Although no criminal defense attorney can know for sure whether an individual arrested for a misdemeanor offense of shoplifting will in fact be sued to collect damages under Florida Statutes Section 772.11, it is clear that these suits are rarely, if ever, brought in shoplifting cases. In fact, if the item was returned to the retail establishment without damage, then no actual damages occurred.
Even more problematic, the huge fees collected by retail establishments can often create an incentive for a loss prevention to be overly aggressive in the way they investigate an alleged shoplifting. If the retail establishment keeps 70-87% of the money collected, that money may go a long was toward pay the salary of the loss prevention employees. The fact that a letter was sent in the case can be used at trial to show that the loss prevention officer had a motive or bias to make this arrest. That motive or bias is being able to collect more money for his employer or earn a larger bonus for himself.
In fact, some loss prevention officers are awarded a bonus based on the amount of money collected from the civil demand letter. I have heard many clients recently tell me that the loss prevention officer tell them "you better make sure that you pay the $200." In fact, some retail establishments send the letters directly, instead of hiring a law firm to send the letter. This motive or bias could contribute or be on factor leading to the arrested of an innocent person.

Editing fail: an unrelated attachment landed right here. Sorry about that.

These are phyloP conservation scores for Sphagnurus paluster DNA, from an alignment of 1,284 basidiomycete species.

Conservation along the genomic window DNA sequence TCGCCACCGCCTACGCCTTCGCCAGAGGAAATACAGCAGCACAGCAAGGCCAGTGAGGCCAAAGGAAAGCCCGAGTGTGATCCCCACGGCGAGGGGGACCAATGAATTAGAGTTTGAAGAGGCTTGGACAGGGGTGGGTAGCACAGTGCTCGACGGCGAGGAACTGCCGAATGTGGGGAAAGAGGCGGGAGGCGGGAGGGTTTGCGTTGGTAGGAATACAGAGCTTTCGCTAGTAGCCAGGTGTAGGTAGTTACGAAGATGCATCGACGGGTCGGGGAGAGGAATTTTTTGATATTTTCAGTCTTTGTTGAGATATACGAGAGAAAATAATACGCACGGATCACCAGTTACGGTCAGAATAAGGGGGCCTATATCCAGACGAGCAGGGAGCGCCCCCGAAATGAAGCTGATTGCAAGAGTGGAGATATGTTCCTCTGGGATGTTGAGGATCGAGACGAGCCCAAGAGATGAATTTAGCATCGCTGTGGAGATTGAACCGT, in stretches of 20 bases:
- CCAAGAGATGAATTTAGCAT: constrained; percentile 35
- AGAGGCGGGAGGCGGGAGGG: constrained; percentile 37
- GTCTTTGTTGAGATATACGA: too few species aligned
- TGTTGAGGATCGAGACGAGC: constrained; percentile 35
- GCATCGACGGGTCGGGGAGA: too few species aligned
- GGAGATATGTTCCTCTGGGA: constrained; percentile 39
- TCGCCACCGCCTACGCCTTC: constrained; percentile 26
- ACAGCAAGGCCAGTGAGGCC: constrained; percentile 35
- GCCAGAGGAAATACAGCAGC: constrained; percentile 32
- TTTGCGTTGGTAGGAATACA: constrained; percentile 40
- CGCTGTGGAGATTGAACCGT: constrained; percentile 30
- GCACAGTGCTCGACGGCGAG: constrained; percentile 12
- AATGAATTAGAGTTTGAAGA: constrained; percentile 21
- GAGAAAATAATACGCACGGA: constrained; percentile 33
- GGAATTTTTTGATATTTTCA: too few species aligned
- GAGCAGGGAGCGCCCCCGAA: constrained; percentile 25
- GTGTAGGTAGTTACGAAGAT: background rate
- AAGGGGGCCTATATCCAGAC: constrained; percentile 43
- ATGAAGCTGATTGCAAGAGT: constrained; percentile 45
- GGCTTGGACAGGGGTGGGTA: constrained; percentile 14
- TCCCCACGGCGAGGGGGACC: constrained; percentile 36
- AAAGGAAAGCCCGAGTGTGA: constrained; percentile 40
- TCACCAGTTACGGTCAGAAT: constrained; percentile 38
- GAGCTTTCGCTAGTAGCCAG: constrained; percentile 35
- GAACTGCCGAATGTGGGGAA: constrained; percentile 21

Palmer, Reifler & Associates was granted Summary Judgment in its favor in the law suit you referred to for each and every count. The statute in question require that there be an injury or that the retailer be injured in any fashion as a result of the actions of the individual trying to take merchandise or property from it. In Florida, taking possession of the merchandise with an intent to deprive the merchant of the benefit, use or full retail value causes an injury to the property rights of the retailer. The legislature placed minimum damages of $200 to apply even if the merchandise was recovered. We disagree with the attorney who feels that there are no actual damages. The time involved by the loss prevention staff in investigating, detaining and documenting the improper activity, the cost to restock and/or retag the item and the loss of time that the item is out of the stream of commerce can all be considered as damages even if the item itself is not damaged - because it is difficult to ascertain the exact amount of damages, the legislature enacted this statute to place a minimum civil damage amount of $200. Some call this a civil penalty request and feel it is reasonable to request it. Because the statute also allows for recovery of attorney's fees, if a person fails to pay in response to an initial request, some of the follow up demands request attorney's fees. This was evaluated by the Federal Court and the Court granted victory to the Law Offices of Palmer, Reifler & Associates, P.A.